100th Anniversary Book

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coffee table book celebrating 100 years of the Hospital of Saint Raphael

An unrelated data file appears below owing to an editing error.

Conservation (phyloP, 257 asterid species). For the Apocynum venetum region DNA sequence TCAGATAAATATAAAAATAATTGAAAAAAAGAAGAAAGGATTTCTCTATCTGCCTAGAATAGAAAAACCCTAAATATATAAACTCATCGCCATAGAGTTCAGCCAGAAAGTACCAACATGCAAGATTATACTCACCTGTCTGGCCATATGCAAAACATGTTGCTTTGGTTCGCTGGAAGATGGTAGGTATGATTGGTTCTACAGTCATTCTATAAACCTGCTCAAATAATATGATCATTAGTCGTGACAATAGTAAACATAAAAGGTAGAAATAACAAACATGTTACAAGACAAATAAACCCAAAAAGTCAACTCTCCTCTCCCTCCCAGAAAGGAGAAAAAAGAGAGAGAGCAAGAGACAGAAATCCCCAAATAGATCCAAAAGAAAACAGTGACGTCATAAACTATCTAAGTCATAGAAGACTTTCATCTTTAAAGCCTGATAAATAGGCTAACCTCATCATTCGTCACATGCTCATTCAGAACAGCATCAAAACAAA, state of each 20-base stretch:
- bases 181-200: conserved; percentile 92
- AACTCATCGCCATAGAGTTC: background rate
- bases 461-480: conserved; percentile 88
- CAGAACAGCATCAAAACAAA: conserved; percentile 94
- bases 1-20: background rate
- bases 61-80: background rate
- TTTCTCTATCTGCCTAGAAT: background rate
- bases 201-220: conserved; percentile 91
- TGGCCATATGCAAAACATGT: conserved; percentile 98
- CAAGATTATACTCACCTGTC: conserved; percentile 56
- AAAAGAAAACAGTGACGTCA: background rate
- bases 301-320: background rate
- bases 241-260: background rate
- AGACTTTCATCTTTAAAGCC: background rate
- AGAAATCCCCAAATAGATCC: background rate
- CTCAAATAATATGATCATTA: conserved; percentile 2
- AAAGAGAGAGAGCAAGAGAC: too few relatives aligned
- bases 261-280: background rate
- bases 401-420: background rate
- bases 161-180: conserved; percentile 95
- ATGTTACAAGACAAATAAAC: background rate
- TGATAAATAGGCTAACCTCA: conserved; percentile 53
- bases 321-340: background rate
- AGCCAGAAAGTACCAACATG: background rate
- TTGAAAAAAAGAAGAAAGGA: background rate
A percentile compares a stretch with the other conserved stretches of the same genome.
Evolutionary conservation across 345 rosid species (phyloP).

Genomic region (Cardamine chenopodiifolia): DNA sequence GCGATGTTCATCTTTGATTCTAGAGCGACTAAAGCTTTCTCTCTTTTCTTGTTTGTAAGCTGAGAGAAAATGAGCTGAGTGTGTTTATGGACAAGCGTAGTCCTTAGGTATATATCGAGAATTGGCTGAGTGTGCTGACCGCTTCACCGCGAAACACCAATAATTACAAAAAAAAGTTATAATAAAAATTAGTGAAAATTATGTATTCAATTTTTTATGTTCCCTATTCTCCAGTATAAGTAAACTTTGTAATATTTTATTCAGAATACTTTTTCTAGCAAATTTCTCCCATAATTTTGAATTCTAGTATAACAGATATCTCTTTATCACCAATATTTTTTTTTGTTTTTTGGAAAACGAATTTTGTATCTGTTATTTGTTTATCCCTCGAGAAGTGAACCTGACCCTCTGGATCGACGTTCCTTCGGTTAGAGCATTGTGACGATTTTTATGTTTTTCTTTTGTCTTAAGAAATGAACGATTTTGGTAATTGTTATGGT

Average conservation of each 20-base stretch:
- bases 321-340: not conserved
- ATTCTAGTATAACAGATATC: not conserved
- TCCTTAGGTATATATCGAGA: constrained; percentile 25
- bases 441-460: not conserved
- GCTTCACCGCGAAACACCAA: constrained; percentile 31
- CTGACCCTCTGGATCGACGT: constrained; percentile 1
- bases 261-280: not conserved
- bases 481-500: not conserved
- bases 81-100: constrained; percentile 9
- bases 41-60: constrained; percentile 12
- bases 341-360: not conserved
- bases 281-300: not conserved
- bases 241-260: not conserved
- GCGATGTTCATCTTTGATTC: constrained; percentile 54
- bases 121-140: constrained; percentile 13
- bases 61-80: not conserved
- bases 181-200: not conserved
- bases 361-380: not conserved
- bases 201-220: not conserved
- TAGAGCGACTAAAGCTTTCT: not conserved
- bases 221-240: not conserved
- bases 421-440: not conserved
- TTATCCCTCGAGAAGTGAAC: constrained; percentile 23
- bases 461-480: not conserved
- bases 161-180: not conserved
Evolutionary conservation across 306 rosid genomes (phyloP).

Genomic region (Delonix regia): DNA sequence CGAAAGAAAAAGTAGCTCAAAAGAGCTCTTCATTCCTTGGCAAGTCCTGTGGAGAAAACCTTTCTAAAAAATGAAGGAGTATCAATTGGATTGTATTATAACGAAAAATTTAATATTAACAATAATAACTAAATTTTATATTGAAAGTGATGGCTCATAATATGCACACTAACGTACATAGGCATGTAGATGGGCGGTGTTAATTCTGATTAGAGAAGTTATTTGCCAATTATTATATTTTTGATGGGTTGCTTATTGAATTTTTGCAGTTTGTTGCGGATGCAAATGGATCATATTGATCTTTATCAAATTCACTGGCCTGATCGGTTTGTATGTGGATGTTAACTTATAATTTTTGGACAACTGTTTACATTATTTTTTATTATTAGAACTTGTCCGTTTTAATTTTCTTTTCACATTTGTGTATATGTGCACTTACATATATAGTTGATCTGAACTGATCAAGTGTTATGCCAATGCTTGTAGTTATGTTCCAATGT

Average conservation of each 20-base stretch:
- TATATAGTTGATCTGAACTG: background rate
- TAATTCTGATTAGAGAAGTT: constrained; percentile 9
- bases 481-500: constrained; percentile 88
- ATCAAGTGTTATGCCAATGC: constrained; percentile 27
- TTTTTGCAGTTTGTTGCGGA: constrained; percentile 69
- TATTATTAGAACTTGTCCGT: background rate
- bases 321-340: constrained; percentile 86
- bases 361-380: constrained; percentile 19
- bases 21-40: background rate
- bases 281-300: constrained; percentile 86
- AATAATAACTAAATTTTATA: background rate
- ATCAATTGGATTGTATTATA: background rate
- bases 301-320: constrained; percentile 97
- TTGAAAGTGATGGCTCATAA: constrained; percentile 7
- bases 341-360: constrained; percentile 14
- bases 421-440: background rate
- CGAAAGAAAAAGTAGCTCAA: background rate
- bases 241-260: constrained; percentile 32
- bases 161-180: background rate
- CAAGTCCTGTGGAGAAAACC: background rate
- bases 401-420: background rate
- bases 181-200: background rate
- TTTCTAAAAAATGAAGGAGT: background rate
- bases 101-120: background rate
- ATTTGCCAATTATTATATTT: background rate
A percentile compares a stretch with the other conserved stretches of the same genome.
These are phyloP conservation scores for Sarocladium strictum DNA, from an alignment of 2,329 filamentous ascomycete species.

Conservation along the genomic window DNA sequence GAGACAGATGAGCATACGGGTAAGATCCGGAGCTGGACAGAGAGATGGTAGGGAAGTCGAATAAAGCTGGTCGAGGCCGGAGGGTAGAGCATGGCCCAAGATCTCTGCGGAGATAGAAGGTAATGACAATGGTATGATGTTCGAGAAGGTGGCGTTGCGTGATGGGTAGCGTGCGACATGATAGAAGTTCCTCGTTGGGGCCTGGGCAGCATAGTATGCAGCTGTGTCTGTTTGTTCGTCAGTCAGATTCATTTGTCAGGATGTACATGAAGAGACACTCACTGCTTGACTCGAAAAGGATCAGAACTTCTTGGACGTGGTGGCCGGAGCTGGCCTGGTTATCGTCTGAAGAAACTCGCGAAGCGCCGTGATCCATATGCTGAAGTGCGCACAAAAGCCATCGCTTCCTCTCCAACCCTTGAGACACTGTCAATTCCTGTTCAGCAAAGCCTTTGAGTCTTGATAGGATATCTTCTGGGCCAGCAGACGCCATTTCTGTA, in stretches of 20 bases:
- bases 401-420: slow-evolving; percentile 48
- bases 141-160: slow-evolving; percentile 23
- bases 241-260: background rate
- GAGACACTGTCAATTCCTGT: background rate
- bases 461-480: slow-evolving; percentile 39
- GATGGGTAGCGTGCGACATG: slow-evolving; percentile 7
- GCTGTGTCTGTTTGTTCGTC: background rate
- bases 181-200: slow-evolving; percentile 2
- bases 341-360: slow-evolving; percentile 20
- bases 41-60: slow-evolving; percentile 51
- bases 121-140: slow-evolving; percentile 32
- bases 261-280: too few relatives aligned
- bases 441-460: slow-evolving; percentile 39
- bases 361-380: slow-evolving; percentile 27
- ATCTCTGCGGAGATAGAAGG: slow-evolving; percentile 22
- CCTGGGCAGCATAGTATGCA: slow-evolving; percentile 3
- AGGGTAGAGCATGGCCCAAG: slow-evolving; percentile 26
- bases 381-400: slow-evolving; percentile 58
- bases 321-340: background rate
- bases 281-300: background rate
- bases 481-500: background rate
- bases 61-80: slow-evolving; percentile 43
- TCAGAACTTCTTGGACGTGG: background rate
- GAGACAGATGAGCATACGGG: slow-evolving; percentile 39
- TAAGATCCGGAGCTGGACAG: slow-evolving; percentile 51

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<ul><li><p>nswering the call to care formore than100years.A</p><p>T H E H O S P I T A L O F S A I N T R A P H A E L</p></li><li><p>Hospital ofSaint RaphaelA member of the Saint Raphael Healthcare System</p><p>SPONSORED BY:</p><p>WWW.SRHS.ORG</p></li><li><p>Answering thecall to care</p><p>i</p><p>100 years of hope and healing at </p><p>the hospital of saint raphael</p><p>Hospital ofSaint RaphaelA member of the Saint Raphael Healthcare System</p></li><li><p>ii</p><p>MISSION OF THE SAINT RAPHAELHEALTHCARE SYSTEM</p><p>The mission of the Saint Raphael Healthcare System, sponsored by</p><p>the Sisters of Charity of Saint Elizabeth, is to care for and improve</p><p>the health of our patients, with compassion and with a special</p><p>concern for the underserved, poor and elderly.</p><p>MISSION OF THE HOSPITAL OF SAINT RAPHAEL</p><p>The Hospital is a community teaching hospital and health care</p><p>resource sponsored and guided by the values of the Sisters of Charity</p><p>of Saint Elizabeth and of the Roman Catholic Church. Our mission is</p><p>to witness, share in and promote excellence in the healing ministry of</p><p>Jesus Christ. We are committed to preserving the dignity and well-</p><p>being of each individual, and to assuring that every person is treated</p><p>according to the principles of charity and justice. We accept the</p><p>Gospel challenge that prompted our founders of the sponsoring</p><p>congregation, Saint Vincent DePaul, Saint Elizabeth Ann Seton and</p><p>Mother Mary Xavier Mehegan, by pledging every loving service in our</p><p>power to reach out to those in need of our services.</p><p>THE MISSION VALUES ON WHICH WERE FOUNDED AND THAT GUIDE ALL DECISIONS AND ACTIONS</p><p>Charity Justice Service StewardshipDignity Excellence Integrity</p><p>Our Mission</p></li><li><p>iii</p><p>edicated to past and present Sisters of Charity of Saint Elizabeth, employees, physicians, trustees,</p><p>volunteers and Auxilians. Each of our first 100 years of excellence is because of you, and we commit to</p><p>carrying on your legacy. </p><p>This book is based on information and recollections from many sources. These include wonderful old</p><p>scrapbooks, memorabilia, reports and other materials from Saint Raphaels archives, materials and</p><p>photographs from the archives of the Sisters of Charity of Saint Elizabeth, taped oral histories of persons</p><p>now deceased, and countless interviews. Every effort has been made to validate dates and other facts,</p><p>some of which vary by source. </p><p>EDITORS NOTE</p><p>Working on this book has had special significance. I joined Saint</p><p>Raphaels in late 1981 to help plan its 75th birthday observance, never</p><p>thinking I would celebrate the 100th as well! But my roots are deeper</p><p>than that. While working on the 75th, I organized years of accumulated</p><p>materials into what evolved as Saint Raphaels archives. In the</p><p>process, I learned that the New Haven archi tectural firm of Brown &amp;</p><p>von Beren, led by my great-grandfather and then grandfather, designed</p><p>the hospitals first new construction, the Saint Marys Building. It is an</p><p>honor and privilege to be part of this organization, to have learned</p><p>from the Sisters of Charity of Saint Elizabeth, and to have worked side</p><p>by side with extraordinary colleagues. </p><p>Published 2008</p><p>Editor: Cindy von Beren, vice president/Corporate Affairs</p><p>A special thanks to the many individuals who were part of the</p><p>research, writing, editing, fact-checking and production of this</p><p>history, with particular gratitude to:</p><p>Patricia Mich, art director</p><p>Jennifer Duarte, graphic designer</p><p>Michael Dabbraccio, staff photographer</p><p>Christine Mora, director, Public Relations &amp; Marketing</p><p>Pat Wales, director, Health Sciences Library</p><p>And to contributing writer Alix Boyle and contributing writer/editor</p><p>Cynthia Wolfe Boynton.</p><p>D</p></li><li><p>iv</p><p>INTRODUCTION</p><p>CHAPTER 1 Beginningsa hospital is born</p><p>CHAPTER 2 William Francis Verdi, M.D.</p><p>CHAPTER 3 The first 30 years</p><p>CHAPTER 4 Saint Raphael School of Nursing</p><p>CHAPTER 5 World War II</p><p>CHAPTER 6 The 1940s and 1950s</p><p>CHAPTER 7 Sister Louise Anthony Geronemo</p><p>CHAPTER 8 Saint Raphael Auxiliary and volunteers</p><p>CHAPTER 9 1960s and 1970s</p><p>CHAPTER 10 1980s and 1990s</p><p>CHAPTER 11 Sister Anne Virginie Grimes</p><p>CHAPTER 12 Advancing the science and art of medicine</p><p>CHAPTER 13 Entering the new millennium</p><p>CHAPTER 14 2007: A milestone anniversary to remember</p><p>CHAPTER 15 The Sisters of Charity of Saint Elizabeth</p><p>Contentsanswering the Call to Care</p></li><li><p>1If Saint Raphael s future is anything like its history, great things are ahead for all of us.</p><p>Saint RaphaelHealthcare SystemPresident and CEO David W. Benfer, FACHE</p><p>Sisters of Charity of Saint Elizabeth General Superior SisterMaureen Shaughnessy,chairperson of the Saint RaphaelHealthcare System Board of Trustees.</p></li><li><p>2Introduction100 years of Caring</p><p>W hen the Sisters of Charity of Saint Elizabeth and Catholic HospitalAssociation agreed on January 30, 1907, to join forces and found</p><p>Saint Raphaels, their goal was to create a hospital that all members</p><p>of the community could call their own. It was to be a place where</p><p>every patientregardless of race, religion, ethnicity or income</p><p>levelreceived the best care, with the most compassionate touch.</p><p>A century later, this caring mission still guides Saint Raphaels, and</p><p>is what our physicians, nurses and other professionals strive to give</p><p>patients every day. Our long history of medical excellence, and the</p><p>roots weve established in Greater New Haven, made us proud and</p><p>excited to celebrate Saint Raphaels 100th birthday in 2007. </p><p>Thank you for opening this book and celebrating this milestone</p><p>with us. Within these pages, youll find great old photo graphs, facts</p><p>and memories about both the hospital and its place in the Greater</p><p>New Haven community. Its a community that has embraced and</p><p>supported Saint Raphaels for each of these 100 years. And for this,</p><p>we are most grateful.</p><p>Youll see in Chapter 1 that at the same time the Hospital of Saint</p><p>Raphael opened its doors, both the community and the field of</p><p>medicine were changing. Most people at the start of the 20th century</p><p>received medical care in their homes from family doctors. Family</p><p>members were expected to take care of loved ones. Hospitals at that</p><p>time were said to be for the poor and the friendless. </p><p>Yet as medicine advanced in the early 1900sthe beginnings of</p><p>modern surgery; the development of vaccines; an understanding of</p><p>how germs spread and the need for safe public health practices</p><p>people came to realize that hospitals were the best and safest places for</p><p>the delivery of increasingly sophisticated medical care.</p><p>Ready to meet that new demand for hospital care in New Haven</p><p>was Saint Raphaels. A 1913 New Haven Union newspaper article</p><p>praised Saint Raphaels for offering the best scientific medical</p><p>treatment available, calling the hospital a pioneer. </p><p>One hundred-plus years later, these phrases still describe </p><p>Saint Raphaels. </p><p>As you go through this book, youll see stories and photo graphs</p><p>showing how Saint Raphaels has grown to match advances in</p><p>medicine; how Saint Raphael physicians were among the first to</p><p>perform many breakthrough procedures; how compassion, dignity</p><p>and respect for patients have always made the Saint Raphael</p><p>difference; and how Saint Raphaels has formed an enduring</p><p>partnership with the community.</p><p>We wish it had been possible to include the names of every</p><p>person, department, treatment and procedure thats made a</p><p>difference over our first century. For that, however, wed need a</p><p>book this size for each of the hospitals 100 years. Instead, weve</p><p>done our best to cull stories, memories and photographs that best</p></li><li><p>3The invitation to thecorner-stone placementfor the Saint MarysBuilding, and relatednews coverage.</p></li><li><p>4represent the spirit and achieve ments of</p><p>both our hospital and health providers.</p><p>Please read on and enjoy.</p><p>Caring for the sick is a divine trust, said</p><p>the Sisters who started and continue to</p><p>sponsor Saint Raphaels. As a faith-based</p><p>organization and one of four Catholic-</p><p>sponsored acute care hospitals in Connect i -</p><p>cut, Saint Raphaels holds firm to this belief,</p><p>which will un doubtedly con tinue for the</p><p>next 100 yearsand beyond. </p><p>Thank you for your belief, support and</p><p>trust in us. </p><p>If Saint Raphaels future is anything like</p><p>its history, great things are ahead for all of us.</p><p>Early patient ward.</p></li><li><p>On behalf of theCatholic HospitalAssociation, urologistFrancis H. Reilly, M.D.,wrote to the Sisters of Charity of SaintElizabeth, requestingtheir help.</p><p>The silver trowel used to lay the cornerstone for the Saint MarysBuilding (below).</p><p>In Hebrew, Raphe means heal and El means God . Thus together, Rapha-el means God heals.</p></li><li><p>6Chapter 1ll over the United States, the early 1900s was a time of new</p><p>beginnings. New Haven was no different, as Italian, Irish and other</p><p>immigrants came to work for local factories and start new lives.</p><p>Downtown New Haven was bustling with tradesmen, trolleys and</p><p>tenements, and on every street corner were new accents, voices</p><p>and dreams.</p><p>Not everyone, however, embraced this changing, more colorful</p><p>community. Institutions begun by white, Protestant menthose who</p><p>founded the citywerent always eager to welcome those with</p><p>different faiths, faces and cultures. Doctors of Irish, Catholic, Jewish</p><p>and Italian descent quickly discovered that because of their faith or</p><p>nationality, they werent welcomed to practice at New Havens two</p><p>existing hospitals, Grace and New Haven (today Yale-New Haven). </p><p>Many of New Havens new, diverse residents found the same</p><p>unwelcoming attitude for themselves and loved ones when</p><p>professional medical care was needed.</p><p>BOTH GROUPS NEEDED A HOSPITAL TO CALL THEIR OWN</p><p>This need prompted William Francis Verdi, M.D., and 13 other</p><p>physicians to form the Catholic Hospital Association. Not all 14 men</p><p>in the group were Catholic. But they all had a vision to create a faith-</p><p>based hospital where any doctor could offer careand any person</p><p>be cared forregardless of race, religion, culture or financial status.</p><p>Knowing they could not take on such an enormous task alone, the</p><p>doctors approached the Sisters of Charity of Saint Elizabeth. At the</p><p>time, the Sisters were already running Saint John the Evangelist</p><p>School in New Haven. Renowned for their charitable work in both</p><p>education and health care, their home base was in Convent Station,</p><p>N.J., and they operated schools, hos pitals and orphanages in New</p><p>York, New Jersey and Massachusetts. That the Sisters took on</p><p>helping build a new hospital despite many other commitments is</p><p>testament to the intrepid faith and far-reaching vision of 81-year-old</p><p>Reverend Mother Mary Xavier Mehegan.</p><p>Not only did Mother Xavier agree to manage and help staff the</p><p>hospital, but she mortgaged the Sisters of Charity Motherhouse in</p><p>New Jersey for much-needed funds.</p><p>The Catholic Hospital Association had already purchased the Barnes</p><p>residence, a stately home at 1442 Chapel St., with $23,000 in donations</p><p>raised from local individuals, organizations and clergy. But more was</p><p>needed to convert the home into a hospital, plus build a new structure</p><p>on adjoining property. Initial estimates indicated it would cost $125,000</p><p>to $135,000 to construct the new building.</p><p>ABEGINNINGS</p></li><li><p>7It was a huge sum for the time, but small</p><p>compared to the grandness of what they</p><p>hoped to accomplish. Mother Xavier</p><p>believed that if the Sisters held the deed to</p><p>the property and were in a position of</p><p>financial control, they would never be</p><p>forced to compromise their mission. This</p><p>mission, the Sisters and doctors agreed,</p><p>would be to receive and care for all</p><p>patients without regard to race, creed or</p><p>color; to extend charity to the sick, the poor</p><p>and the needy, as required; and to open to all</p><p>members of the medical profession an</p><p>institution in which they could administer to</p><p>their own patients.</p><p>To make this happen, four Sisters arrived in</p><p>New Haven on Feb. 2, 1907. Sisters Mary</p><p>Irmina McDonough, Mary Eustelle Kivlehan,</p><p>Rose Ulrica Farley and Alice Veronica Flynn</p><p>were charged with taking the first steps to</p><p>create the new hospital, which the</p><p>Corporation of the Sisters of Charity of Saint</p><p>Elizabeth had already decided would be</p><p>named Saint Raphaels. </p><p>Its not documented exactly why the</p><p>Sisters chose this name. But its speculated</p><p>that Saint Raphael refers to the Archangel</p><p>Raphael, who is the Catholic patron saint of</p><p>healing. Theres also meaning within the</p><p>word Raphael. In Hebrew, Raphe means</p><p>heal, and El means God. Thus together,</p><p>Raphael means God heals. By giving this</p><p>name to the new hospital, the Sisters</p><p>acknow ledged their belief that God heals</p><p>through medicine, and that caring for the</p><p>sick is a divine trust.</p><p>WORK BEGINS IN EARNEST</p><p>With faith and funds in hand, work to get the</p><p>Hospital of Saint Raphael up and running</p><p>began almost immediately upon the Sisters</p><p>arrival, and took two paths.</p><p>On July 28, 2007, ground was broken for</p><p>the five-story Saint Marys Building, which</p><p>would not be ready for two years. So to</p><p>accommodate patients in the meantime, the</p><p>Sisters focused on the Barnes residence.</p><p>Bedrooms in the Barnes home were</p><p>turned into nursing wards, and the front</p><p>parlor converted to a chapel. The kitchen</p><p>and other parts of the building were left to</p><p>perform their regular functions, and in less</p><p>than a year the 12-bed hospital was ready</p><p>to open.</p><p>Mrs. Winifred Dugan, 70, was admitted as</p><p>Saint Raphaels first patient on Jan. 10, 1908. In</p><p>large, elegant script, the hospitals first ledger</p><p>lists patients names, ages, countries of origin,</p><p>occupations, diagnoses, physicians and out -</p><p>comes. Mrs. Dugan, from Ireland, was ad -</p><p>mitted for apoplexy, cared for by James Flynn,</p><p>M.D., and died in the hospital on May 28. The Saint Marys Building.</p></li><li><p>Barnes residence(foreground) with the Saint Marys Building in the background.</p></li><li><p>However, according to the</p><p>ledger, she had the facility to</p><p>herself for more than a month.</p><p>This was probably because</p><p>during the 19th and early 20th</p><p>centuries, most doctors made</p><p>house calls, and ill family</p><p>members were generally cared</p><p>for at home. Hospitals were</p><p>reserved for the indigent,</p><p>seriously ill, or those who did not have</p><p>loved ones to care for them. However, when a fire broke out on Feb.</p><p>28, 1908, at nearby Grace Hospital, 39 patients were carried from the</p><p>flaming structure to Saint Raphaels.</p><p>Newspaper reports called the fire a providential happen ing, with</p><p>Saint Raphaels response helping win community acceptance and</p><p>dispelling any prejudices against a Catholic-sponsored facility. The</p><p>people of New Haven were blessed and fortunate to have a new</p><p>hospital open in its hour of need. If not for Saint Raphaels, surely</p><p>more patients would have died, newspaper reports claimed.</p><p>At the same time renovations were going on at the Barnes</p><p>residence, ground was being broken on land next door for a larger,</p><p>more suitable building.</p><p>A 1913 tribute to Saint Raphaels published in The New Haven</p><p>Union looked back at the time:</p><p>Prior to 1906, the hospitals of New Haven maintained a</p><p>position bordering on a closed corporation. For once a</p><p>patient entered a hospital here, the relatives whose presence</p><p>and sympathy would have aided in their recovery were</p><p>debarred from visiting. These detriments were realized</p><p>and often protested against, but without avail until 1907</p><p>Though the Sisters of Charity assigned</p><p>to start Saint Raphaels exemplified </p><p>the noble ideals of self-denial a...</p></li></ul>